- Some Medigap policies offer coverage when you travel outside the United States.
- Generally, Medigap policies don’t cover long-term care (like care in a nursing home), vision, dental, hearing aids, private-duty nursing, or prescription drugs.
- If you’re under 65, you might not be able to buy a Medigap policy, or you may have to pay more.
- Medigap policies are standardized, and in most states named by letters, like Plan G or Plan K. The benefits in each lettered plan are the same, no matter which insurance company sells it.
- Find a Medigap policy that works for you.
When you first sign up for Medicare and during open enrollment periods, you can choose one of the following two ways to get your Medicare coverage.
- Original Medicare (Includes Part A and Part B)
- With Original Medicare, you can go to any doctor or hospital that takes Medicare, anywhere in the United States. Find providers that work with Medicare.
- Join a separate Medicare drug plan (Part D) to get drug coverage. If you choose Original Medicare and want to add drug coverage, you can join a separate Medicare drug plan. Medicare drug coverage is optional. It’s available to everyone with Medicare.
- If you have other insurance you also may have other coverage, like employer or union, military, or veterans’ benefits, learn how Original Medicare works with your other coverage.
- Medicare Advantage (Part C)
- Medicare Advantage is a Medicare-approved plan from a private company that offers an alternative to Original Medicare for your health and drug coverage. These “bundled” plans include Part A, Part B, and usually Part D.
- In most cases, you’ll need to use doctors who are in the plan’s network.
- Plans may have lower out-of-pocket costs than Original Medicare.
- Plans may offer some extra benefits that Original Medicare doesn’t cover—like vision, hearing, and dental services.
- Most Medicare Advantage Plans include Part D coverage.
- Below are the most common types of Medicare Advantage Plans:
- Health Maintenance Organization (HMO) Plans
- Preferred Provider Organization (PPO) PlansPrivate Fee-for-Service (PFFS) PlansSpecial Needs Plans (SNPs)
- Find a Medicare Advantage Plan for 2022.
Generally, you pay a monthly premium for Medicare coverage and part of the costs each time you get a covered service. There’s no yearly limit on what you pay out-of-pocket, unless you have supplemental coverage, like a Medicare Supplement Insurance. Get Medicare costs for current premium rates.
Health Insurance Assistance
Contact your local State Health Insurance Assistance Program (SHIP) to get free personalized health insurance counseling. SHIPs aren’t connected to any insurance company or health plan.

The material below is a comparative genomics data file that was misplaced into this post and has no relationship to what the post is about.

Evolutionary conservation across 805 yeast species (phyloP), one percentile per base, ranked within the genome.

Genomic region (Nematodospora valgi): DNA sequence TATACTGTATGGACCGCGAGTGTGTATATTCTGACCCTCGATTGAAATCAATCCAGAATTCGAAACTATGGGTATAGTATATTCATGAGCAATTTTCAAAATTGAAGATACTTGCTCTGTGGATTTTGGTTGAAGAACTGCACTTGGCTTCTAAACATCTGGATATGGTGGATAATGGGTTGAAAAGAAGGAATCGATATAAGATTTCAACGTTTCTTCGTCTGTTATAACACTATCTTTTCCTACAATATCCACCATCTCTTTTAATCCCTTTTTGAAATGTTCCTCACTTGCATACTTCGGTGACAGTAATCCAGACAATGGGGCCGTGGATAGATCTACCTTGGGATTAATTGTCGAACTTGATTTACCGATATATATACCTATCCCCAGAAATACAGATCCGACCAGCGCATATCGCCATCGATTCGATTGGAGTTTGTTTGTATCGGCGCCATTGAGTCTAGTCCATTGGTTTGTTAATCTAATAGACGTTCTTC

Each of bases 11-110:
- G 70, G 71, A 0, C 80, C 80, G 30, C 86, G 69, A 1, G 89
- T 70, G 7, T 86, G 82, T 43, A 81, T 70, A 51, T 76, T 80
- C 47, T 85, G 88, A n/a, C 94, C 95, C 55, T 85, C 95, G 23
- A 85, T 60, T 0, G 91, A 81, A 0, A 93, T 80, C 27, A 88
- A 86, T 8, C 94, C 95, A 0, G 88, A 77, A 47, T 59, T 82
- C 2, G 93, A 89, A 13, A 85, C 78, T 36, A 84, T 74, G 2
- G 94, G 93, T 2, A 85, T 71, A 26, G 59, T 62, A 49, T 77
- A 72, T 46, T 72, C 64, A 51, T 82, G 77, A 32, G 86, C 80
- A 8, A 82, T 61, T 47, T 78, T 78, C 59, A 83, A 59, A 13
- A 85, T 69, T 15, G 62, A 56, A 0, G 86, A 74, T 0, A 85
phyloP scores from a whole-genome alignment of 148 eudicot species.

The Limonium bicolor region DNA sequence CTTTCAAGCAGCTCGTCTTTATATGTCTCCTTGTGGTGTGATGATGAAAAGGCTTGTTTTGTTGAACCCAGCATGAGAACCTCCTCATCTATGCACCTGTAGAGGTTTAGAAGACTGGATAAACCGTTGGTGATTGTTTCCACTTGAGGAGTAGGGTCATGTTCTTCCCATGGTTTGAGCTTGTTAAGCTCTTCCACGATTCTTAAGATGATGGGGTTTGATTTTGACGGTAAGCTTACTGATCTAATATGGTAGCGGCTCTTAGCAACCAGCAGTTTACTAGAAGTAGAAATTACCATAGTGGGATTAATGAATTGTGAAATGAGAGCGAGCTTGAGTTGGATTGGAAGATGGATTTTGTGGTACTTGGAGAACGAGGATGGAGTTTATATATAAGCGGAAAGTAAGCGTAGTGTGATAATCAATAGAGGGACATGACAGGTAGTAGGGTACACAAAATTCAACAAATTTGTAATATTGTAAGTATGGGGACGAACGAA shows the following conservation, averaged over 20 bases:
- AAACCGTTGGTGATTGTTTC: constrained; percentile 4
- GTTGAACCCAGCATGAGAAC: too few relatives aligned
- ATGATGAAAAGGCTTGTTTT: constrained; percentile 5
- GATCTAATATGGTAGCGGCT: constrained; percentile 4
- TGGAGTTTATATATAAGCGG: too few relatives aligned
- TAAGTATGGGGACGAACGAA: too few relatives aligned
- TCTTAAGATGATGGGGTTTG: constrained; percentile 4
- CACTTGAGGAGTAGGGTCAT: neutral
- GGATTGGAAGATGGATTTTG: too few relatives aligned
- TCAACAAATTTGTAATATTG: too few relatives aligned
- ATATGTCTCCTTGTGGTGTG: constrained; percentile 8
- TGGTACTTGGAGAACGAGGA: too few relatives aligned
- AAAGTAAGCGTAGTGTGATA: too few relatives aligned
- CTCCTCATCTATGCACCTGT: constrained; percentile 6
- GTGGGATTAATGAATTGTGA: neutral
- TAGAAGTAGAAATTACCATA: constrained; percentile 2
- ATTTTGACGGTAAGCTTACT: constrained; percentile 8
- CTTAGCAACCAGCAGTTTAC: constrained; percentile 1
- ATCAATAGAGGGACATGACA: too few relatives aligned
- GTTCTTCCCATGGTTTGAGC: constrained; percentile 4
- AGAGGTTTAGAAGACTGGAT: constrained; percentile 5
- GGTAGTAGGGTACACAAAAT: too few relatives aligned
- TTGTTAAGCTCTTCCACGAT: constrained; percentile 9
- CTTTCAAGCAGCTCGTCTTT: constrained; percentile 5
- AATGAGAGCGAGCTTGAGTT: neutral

Sign Up Process
When you’re ready, contact Social Security to sign up for Medicare coverage:
- Apply online (at Social Security): This is the easiest and fastest way to sign up and get any financial help you may need. You’ll need to create your secure my Social Security account to sign up for Medicare or apply for Social Security benefits online.
- Call 1-800-772-1213. TTY users can call 1-800-325-0778.
- Contact your local Social Security office.
- If you or your spouse worked for a railroad, call the Railroad Retirement Board at 1-877-772-5772.
Note: Medicare provides your coverage, but you’ll sign up through Social Security (or the Railroad Retirement Board) because they need to see if you’re eligible for Medicare, including whether you (or another qualifying person) paid Medicare taxes long enough to get Part A without having to pay a monthly premium. They also process requests to sign up for Part B for Medicare.
After you’ve met all the requirements to apply for Medicare coverage, have made your choices, and have signed up online, keep track of your decisions and copies of your Medicare, Medigap, and Medicare Advantage Plan membership information at insureyouknow.org.
Retirees Face the Rising Cost of Living
August 14, 2021
Have you noticed this year that your grocery bill has been rising and the price of gas is higher each time you fill up at the pump? You also may have been shocked by sticker prices on new and used cars and trucks resulting from inflation in recent months.
Consumer Price Index
On July 11, 2021, the Labor Department reported its consumer price index (CPI) rose 5.4 percent in July from a year earlier, in line with June’s figure and matching the largest jump since August 2008. White House officials are cautiously optimistic that the current increase in prices will be transitory, citing a continued drop in forward prices for lumber and other goods that experienced sharp increases because of supply chain bottlenecks. Steel capacity also had risen substantially over the past few months, they said.
The Federal Reserve has been keeping a close eye on inflation reports since it’s the central bank’s job to maximize employment and keep prices stable. Chairman Jerome Powell and other officials acknowledge the recent acceleration in prices but believe that the inflation is “transitory” and that prices won’t continue to increase at their current pace for too long.
As one of the most-cited inflation gauges, the CPI measures changes in how much American consumers pay for everyday goods and services including groceries, gasoline, clothes, restaurant meals, haircuts, concerts, and automobiles.